Parts of a Business Letter
The heading includes the sender's contact information, traditionally the address and phone number. Today, an e-mail address, website, and FAX number are often included. Companies frequently use letterhead with pre-printed logo and information. In this case, of course, do not type the address again.
This is the date the letter was completed and sent, even if the letter was started earlier and finished over time.
The inside address is the person and place to which the letter is directed. The recipient's name, with an appropriate title, (Mr.; Mrs.; Miss; Ms.; Dr.; John Smith, Executive Editor) is on the first line, followed by the company name and address.
The subject line helps the recipient quickly comprehend the purpose of the letter. This line is headed with "RE:" or "Subject:". Brevity is the key here; a complete sentence is not necessary.
The salutation, or greeting, always begins with "Dear" followed by the person's name and title. The salutation is followed by a colon.
Body of the text:
A three paragraph formula is standard for the body of the text, although more may be required depending on subject. The first paragraph introduces the subject and states basic facts. Paragraph two and following elaborates or expands on the issue or concern, and gives further information. The final paragraph concludes by restating the subject, suggesting a possible solution to the problem, or asking for a resolution, and thanks the recipient for their time in reading the letter.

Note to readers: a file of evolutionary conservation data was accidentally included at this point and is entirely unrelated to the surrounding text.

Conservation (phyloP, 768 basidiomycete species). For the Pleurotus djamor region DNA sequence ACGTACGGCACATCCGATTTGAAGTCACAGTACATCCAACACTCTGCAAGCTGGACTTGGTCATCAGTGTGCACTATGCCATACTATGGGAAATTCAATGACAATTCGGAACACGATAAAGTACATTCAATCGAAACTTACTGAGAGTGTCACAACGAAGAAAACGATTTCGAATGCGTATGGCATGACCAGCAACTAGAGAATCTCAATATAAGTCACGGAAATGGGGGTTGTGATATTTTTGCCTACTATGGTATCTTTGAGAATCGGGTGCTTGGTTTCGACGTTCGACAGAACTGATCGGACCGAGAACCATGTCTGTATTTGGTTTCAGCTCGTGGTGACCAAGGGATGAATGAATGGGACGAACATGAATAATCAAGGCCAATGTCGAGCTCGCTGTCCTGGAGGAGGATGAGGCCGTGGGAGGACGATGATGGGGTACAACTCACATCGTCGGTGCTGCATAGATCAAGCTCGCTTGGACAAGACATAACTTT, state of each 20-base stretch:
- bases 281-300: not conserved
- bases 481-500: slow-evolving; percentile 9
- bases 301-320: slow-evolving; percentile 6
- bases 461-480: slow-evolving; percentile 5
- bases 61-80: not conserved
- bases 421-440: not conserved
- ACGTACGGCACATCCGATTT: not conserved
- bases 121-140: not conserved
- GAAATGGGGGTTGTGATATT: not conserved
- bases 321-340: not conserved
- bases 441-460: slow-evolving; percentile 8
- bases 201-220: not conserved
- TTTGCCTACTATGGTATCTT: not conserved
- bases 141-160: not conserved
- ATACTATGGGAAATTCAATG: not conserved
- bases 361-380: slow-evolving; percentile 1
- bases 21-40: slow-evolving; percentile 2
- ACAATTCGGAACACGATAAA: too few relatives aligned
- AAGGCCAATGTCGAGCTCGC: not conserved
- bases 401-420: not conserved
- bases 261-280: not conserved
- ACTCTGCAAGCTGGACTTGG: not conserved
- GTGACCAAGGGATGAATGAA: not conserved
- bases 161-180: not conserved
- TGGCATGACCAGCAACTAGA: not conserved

A standard business closing is "Sincerely," or "Sincerely yours," followed by a comma.
The signature is always hand-written, and falls between the closing and the sender's typed name. Use black or blue ink only.
The name is typed in standard order: first name, middle initial and last name. Women may indicate their preferred title in parenthesis before the name (Miss, Mrs., Ms, Dr.)
Typed by, encl, cc:
This line contains additional information which may be needed by the recipient, such as who typed the letter, who else is receiving a copy, and any enclosure which should be in the envelope.